It took nearly nine months to take action, but the Trump administration will finally act on its promise to undo the HHS contraception mandate and protect religious liberty. However, as the New York Times reports, the administration will propose a more incremental approach to its reversal by expanding the existing exemptions to include “moral convictions” as well as “religious beliefs.” The new rules will take effect immediately:

The Trump administration is poised to roll back the federal requirement for employers to include birth control coverage in their health insurance plans, vastly expanding exemptions for those that cite moral or religious objections.

The new rules, which could be issued as soon as Friday, fulfill a campaign promise by President Trump and are sure to touch off a round of lawsuits on the issue. …

One new rule offers an exemption to any employer or insurer that objects to covering contraceptive services “based on its sincerely held religious beliefs.”

Another regulation offers a new exemption to employers that have “moral convictions” against covering contraceptives.

The announcement went out a short while ago:

The original rule is still in place, but under policies announced today, non-profits and for-profit employers that are closely-held — and even some publicly-traded for-profits — will be exempt from the mandate, if they can demonstrate a religiously-based objection to the mandate’s demands.

Non-profit groups and for-profit businesses that are not publicly-traded can also apply for an exemption to the mandate based on moral, but not religious, objections to it. However, publicly-traded for-profit businesses cannot receive a moral exemption from the mandate.

An example of this could be the secular crisis pregnancy center Real Alternatives, Inc., which has no religious affiliation, but which objected to the mandate. Real Alternatives lost a suit against the mandate at the Third Circuit Court in August, which ruled that their pro-life mission did not merit a religious exemption from the mandate.

How will this impact existing litigation? Presumably, it will make cases such as those against the Little Sisters of the Poor moot. The court ordered both sides into negotiations for dealing with the legitimate religious objections of nuns to birth control, but the new regulations will certainly cover their moral objections if not their religious beliefs. That’s likely to be true for most of the cases in the court system right now.

However, the White House can expect a new rash of lawsuits in the other direction:

The action by the Trump administration is almost certain to spark fresh litigation. The National Women’s Law Center — which estimates that in 2013 alone, the contraception requirement saved women $1.4 billion in oral contraceptive costs — has vowed to challenge the administration in court.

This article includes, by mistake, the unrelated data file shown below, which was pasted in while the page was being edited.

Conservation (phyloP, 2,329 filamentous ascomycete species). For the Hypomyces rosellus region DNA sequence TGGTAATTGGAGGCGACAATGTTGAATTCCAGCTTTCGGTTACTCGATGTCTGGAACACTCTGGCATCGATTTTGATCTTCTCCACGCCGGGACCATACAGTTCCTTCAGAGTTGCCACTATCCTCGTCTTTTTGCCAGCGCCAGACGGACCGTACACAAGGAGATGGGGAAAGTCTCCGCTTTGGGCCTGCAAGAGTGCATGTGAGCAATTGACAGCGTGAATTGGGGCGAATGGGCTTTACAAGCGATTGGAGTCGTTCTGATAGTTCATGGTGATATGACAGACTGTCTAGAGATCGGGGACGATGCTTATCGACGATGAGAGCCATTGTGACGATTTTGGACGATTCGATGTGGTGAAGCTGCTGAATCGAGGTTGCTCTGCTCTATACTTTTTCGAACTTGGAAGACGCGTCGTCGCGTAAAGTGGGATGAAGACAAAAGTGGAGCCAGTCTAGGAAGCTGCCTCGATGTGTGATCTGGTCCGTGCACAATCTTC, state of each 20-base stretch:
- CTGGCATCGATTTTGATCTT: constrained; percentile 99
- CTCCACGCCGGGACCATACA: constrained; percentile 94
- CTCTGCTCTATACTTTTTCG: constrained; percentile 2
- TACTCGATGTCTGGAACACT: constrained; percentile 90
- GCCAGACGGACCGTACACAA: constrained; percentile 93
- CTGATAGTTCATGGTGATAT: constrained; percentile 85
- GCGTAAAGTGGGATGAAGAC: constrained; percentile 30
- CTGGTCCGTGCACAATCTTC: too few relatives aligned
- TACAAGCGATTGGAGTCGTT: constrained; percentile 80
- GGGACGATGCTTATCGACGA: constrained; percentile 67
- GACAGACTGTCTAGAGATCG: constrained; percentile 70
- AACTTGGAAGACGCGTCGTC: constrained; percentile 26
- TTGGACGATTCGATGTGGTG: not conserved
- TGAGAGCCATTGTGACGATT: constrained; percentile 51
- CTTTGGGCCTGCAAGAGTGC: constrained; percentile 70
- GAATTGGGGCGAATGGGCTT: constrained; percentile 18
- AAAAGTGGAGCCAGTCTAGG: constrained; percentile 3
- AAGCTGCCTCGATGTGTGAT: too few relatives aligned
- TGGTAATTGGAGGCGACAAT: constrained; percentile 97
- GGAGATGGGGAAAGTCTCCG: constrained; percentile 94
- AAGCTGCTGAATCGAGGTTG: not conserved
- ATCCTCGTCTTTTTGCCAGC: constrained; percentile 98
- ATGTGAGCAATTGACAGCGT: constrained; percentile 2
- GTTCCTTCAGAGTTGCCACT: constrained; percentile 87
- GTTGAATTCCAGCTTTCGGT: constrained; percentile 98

With some women who lose the ACA’s contraceptive coverage, “it means choosing between preventive care like contraceptives and paying their rent, their mortgage, electric bill,” said Mara Gandal-Powers, senior counsel at the National Women’s Law Center.

This is flat-out nonsense. Birth control is generally quite inexpensive; the Pill’s average cost is between $20 and $50 a month without insurance coverage. For low-income women, the government provides subsidized birth control through Title X family planning, for which Congress provided over $286 million in 2017 — the same level of funding as the three previous years under the HHS contraception mandate. No one’s trading the house payment or the electric service for the Pill.

More to the point, the HHS contraception mandate was a political solution in vain search of an actual problem. There was no access issue to birth control before 2012. The CDC’s 28-year longitudinal study (1980-2008) on unwanted pregnancies list a number of reasons given by women, but a lack of access to birth control doesn’t even get a mention. Before the HHS contraception mandate, most insurers covered it, some with co-pays and some without. Those employers who objected to that coverage didn’t provide it, and women had the choice to seek employment elsewhere or to pay for it themselves — and no one had any trouble finding it.

This leaves two questions. First, why not just eliminate the mandate? It might take more effort, and perhaps will be done in parallel to these changes, but it’s effectively the same thing. That might create some legal tension if courts rule that the Trump administration is trying to avoid the regulatory process, so they had better prepare both pathways.

The second question is more pointed. If it was this easy, why didn’t Tom Price take this step months ago? Trump signed the EO on religious liberty in May, and it’s been a long wait for the employers tied up in litigation since then. Perhaps that’s one reason why Price isn’t around any longer, although certainly not the main one. Better late than never, I suppose, but it’s still late.